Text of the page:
and trim off the surplus metal where the tacks had been placed. behind or through the center of a table leg. One coat will do. flat brush. to right angles. 1 part. If it becomes necessary to remove this coating for renewal. or the old may be renewed by a coating of a mixture of 2 parts hydrochloric acid. The music is transmitted through the stick from the music box to the violin. On the back. With an awl pierce the metal between the marginal line and the design. that can be worked in your own parlor. which signals the operator in the basement to start the machine. So impressive are the results. The stick may be placed by the side of. placed on a table. it may be effected by an application of potash lye. applied by means of a brush. but weird and distant. will produce as much sensation as a fake "medium. and bend on the two lines indicated in the drawing. Remove the metal. 2 parts white vitriol. will begin to produce music simply through stamping the foot and a few passes of the hand. and add sugar of lead as a dryer. that many people really think the spirits of the departed are playing the violin with unseen hands. The music will not sound natural. Imitating Ground Glass [294] Make a mixture of white lead in oil. . The trick is done by placing the end of a small stick on a music box in the basement of the house and allowing the other end to pass up through the floor and table top so it will project about 1/16 in. mandolin or guitar. If any polishing is required. as shown. 3/4 part. says Master Painter. Draw before Cutting [294] A detail drawing made of a piece of furniture before starting the work will often save time and mistakes. using tacks and nailing outside of the required space. The holes should be uniform along the outlines but should be pierced promiscuously otherwise. varnish. 1 part sulphate of copper (blue vitriol) and 1 part of gum arabic. if desired. Be careful not to have any obstruction in the way of the stick. only the marginal line is to be pierced. The instrument is placed sideways on the protruding end of the stick. together with the paper if the latter was pasted to the metal.Fasten the metal to the board. The "fake" work of invoking the "spirit" is performed and ended by stamping the foot. Make a very thin paint of this and use a broad." In all appearance. a violin. paste the paper design right on the metal. File off any sharpness so that the hand may not be injured in handling it. 1/4 part. in the waste metal. and the violin seemingly produces music without anyone touching it. A good finish is obtained by just letting the copper age with its natural color. which is desirable. turpentine. Making "Spirits" Play a Violin [295] A very pretty trick. Trace the design on the metal with carbon paper. Place the metal on the edge of a table or between two boards. or. it should be done before the metal is fastened to the board and pierced. With care you may succeed in getting the paint on quite evenly all over.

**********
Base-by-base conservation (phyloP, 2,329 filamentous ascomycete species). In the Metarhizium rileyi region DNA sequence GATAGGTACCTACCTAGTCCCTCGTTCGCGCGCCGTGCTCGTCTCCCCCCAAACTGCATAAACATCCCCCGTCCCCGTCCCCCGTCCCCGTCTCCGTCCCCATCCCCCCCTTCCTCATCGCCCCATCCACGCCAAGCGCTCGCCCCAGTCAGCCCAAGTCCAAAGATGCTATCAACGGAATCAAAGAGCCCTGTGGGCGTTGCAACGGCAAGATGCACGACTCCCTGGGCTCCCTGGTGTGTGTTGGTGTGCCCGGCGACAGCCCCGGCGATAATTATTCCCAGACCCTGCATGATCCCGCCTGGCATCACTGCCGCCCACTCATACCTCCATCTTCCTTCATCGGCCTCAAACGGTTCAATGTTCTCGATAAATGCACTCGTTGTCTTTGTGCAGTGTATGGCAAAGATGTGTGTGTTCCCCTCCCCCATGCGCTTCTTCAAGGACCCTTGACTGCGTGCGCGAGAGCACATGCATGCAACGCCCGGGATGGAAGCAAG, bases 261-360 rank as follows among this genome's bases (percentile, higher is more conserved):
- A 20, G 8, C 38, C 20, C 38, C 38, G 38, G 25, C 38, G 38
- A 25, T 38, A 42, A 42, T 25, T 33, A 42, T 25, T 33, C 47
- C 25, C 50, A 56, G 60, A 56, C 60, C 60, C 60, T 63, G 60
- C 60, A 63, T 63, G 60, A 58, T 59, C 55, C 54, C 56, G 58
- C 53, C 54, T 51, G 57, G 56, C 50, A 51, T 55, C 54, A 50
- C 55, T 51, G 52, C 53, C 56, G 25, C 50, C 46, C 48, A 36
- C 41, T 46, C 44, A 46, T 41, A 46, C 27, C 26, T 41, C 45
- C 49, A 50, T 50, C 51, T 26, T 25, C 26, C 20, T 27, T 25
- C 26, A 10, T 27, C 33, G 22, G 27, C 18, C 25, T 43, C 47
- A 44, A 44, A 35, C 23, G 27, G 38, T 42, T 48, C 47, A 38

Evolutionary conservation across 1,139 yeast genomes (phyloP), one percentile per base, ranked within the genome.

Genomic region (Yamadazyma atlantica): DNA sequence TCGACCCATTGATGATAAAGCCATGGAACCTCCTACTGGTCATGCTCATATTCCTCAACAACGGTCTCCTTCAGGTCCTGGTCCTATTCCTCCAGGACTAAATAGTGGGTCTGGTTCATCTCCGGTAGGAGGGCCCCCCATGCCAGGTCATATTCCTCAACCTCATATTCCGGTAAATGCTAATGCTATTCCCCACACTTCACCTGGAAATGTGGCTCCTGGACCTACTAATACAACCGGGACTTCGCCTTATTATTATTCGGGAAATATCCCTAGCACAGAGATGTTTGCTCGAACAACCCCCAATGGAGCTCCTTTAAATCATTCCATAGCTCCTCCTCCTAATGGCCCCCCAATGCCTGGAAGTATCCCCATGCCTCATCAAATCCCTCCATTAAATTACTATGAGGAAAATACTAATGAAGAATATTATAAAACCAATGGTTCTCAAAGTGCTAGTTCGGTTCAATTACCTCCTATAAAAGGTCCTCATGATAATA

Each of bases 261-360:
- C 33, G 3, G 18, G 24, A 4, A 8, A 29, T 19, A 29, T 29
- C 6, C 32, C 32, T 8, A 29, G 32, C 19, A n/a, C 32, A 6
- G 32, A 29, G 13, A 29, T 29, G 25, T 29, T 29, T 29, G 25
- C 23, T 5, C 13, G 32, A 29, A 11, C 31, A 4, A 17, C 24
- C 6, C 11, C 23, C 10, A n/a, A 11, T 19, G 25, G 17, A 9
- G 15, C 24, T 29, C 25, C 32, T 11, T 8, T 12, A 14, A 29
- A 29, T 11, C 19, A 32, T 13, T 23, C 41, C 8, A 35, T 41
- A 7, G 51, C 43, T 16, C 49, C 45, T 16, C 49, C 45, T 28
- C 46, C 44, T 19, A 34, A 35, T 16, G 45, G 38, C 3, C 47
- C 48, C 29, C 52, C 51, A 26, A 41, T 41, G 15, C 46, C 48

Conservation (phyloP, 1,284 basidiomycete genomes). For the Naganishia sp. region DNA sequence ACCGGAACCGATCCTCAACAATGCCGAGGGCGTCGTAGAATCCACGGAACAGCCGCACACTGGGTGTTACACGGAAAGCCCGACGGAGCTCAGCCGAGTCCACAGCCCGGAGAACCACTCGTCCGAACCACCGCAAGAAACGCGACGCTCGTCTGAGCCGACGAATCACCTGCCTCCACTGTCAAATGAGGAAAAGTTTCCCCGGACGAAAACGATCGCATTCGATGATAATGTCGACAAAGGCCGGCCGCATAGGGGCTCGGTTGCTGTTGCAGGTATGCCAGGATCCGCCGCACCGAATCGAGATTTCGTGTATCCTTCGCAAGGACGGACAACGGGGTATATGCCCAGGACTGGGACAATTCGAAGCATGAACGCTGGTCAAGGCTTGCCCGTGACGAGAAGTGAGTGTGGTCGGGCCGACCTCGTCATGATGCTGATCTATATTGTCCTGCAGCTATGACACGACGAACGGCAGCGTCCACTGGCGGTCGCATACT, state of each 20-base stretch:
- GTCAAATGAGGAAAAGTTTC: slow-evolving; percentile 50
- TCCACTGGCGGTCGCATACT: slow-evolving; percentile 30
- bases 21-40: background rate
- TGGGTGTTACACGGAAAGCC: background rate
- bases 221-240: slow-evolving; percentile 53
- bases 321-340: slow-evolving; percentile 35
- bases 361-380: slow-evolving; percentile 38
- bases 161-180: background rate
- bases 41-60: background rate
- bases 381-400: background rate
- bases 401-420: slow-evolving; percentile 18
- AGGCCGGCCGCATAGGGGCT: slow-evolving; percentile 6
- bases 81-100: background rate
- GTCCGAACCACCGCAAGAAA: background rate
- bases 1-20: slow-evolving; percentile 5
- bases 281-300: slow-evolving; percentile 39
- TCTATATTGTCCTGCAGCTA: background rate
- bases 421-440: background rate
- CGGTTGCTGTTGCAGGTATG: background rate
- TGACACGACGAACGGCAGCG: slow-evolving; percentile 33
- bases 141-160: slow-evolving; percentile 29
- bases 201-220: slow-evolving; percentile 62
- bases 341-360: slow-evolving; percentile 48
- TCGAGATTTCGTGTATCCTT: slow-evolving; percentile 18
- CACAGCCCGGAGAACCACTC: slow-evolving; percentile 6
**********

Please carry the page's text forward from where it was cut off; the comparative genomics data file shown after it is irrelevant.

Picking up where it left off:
The longest piece. . The metal used for the scrolls is 3/16 in. The scrolls are attached to the frame by means of 3/16in. without them. Then turn it into the hole and a fair thread will be made on the wood. wide. says Work. 1 is made from two pieces of 1/2in. square bar iron. are shaped as shown in Fig. after which they are embossed with a ballpeen hammer. The bottom crosspiece can be either riveted or welded to the uprights. The ornamental scrollwork on the frame is simple and effective. The leaf ornament is formed by turning over the end of a piece of metal and working it together at a welding heat. each 6 in. Leaded-Glass Fire Screen [295] The main frame of the fire screen shown in Fig. London. Whittle a stick tapering until it starts in the hole. thick by 1/2 in. is bent square so as to form two uprights. One thing is always at hand and that is wood. With proper tools this is easy. apart. and then shaping out the leaf with' a chisel and files. it might be difficult.The Music Produced by the Phonograph is Transmitted to the Viohn on the Second Floor by the Aid of a Long Stick Sizing a Threaded Hole [295] It sometimes becomes necessary to transfer the size of a threaded hole from some out-of-the-way place to the shop in order to make a piece to fit it. round-head machine screws. The leaf ornament at the termination of the scroll is shaped and embossed as shown in Fig. Two pairs of feet. long and measuring 26 in. each 28 in. long and spread about 8 in. and is easy to construct. across the top. long. 3. The stick can be carried in the pocket without risk of changing the size. which should be about 5-1/2 ft. 2. These are welded to the lower end of the uprights. as would be the case with ordinary calipers.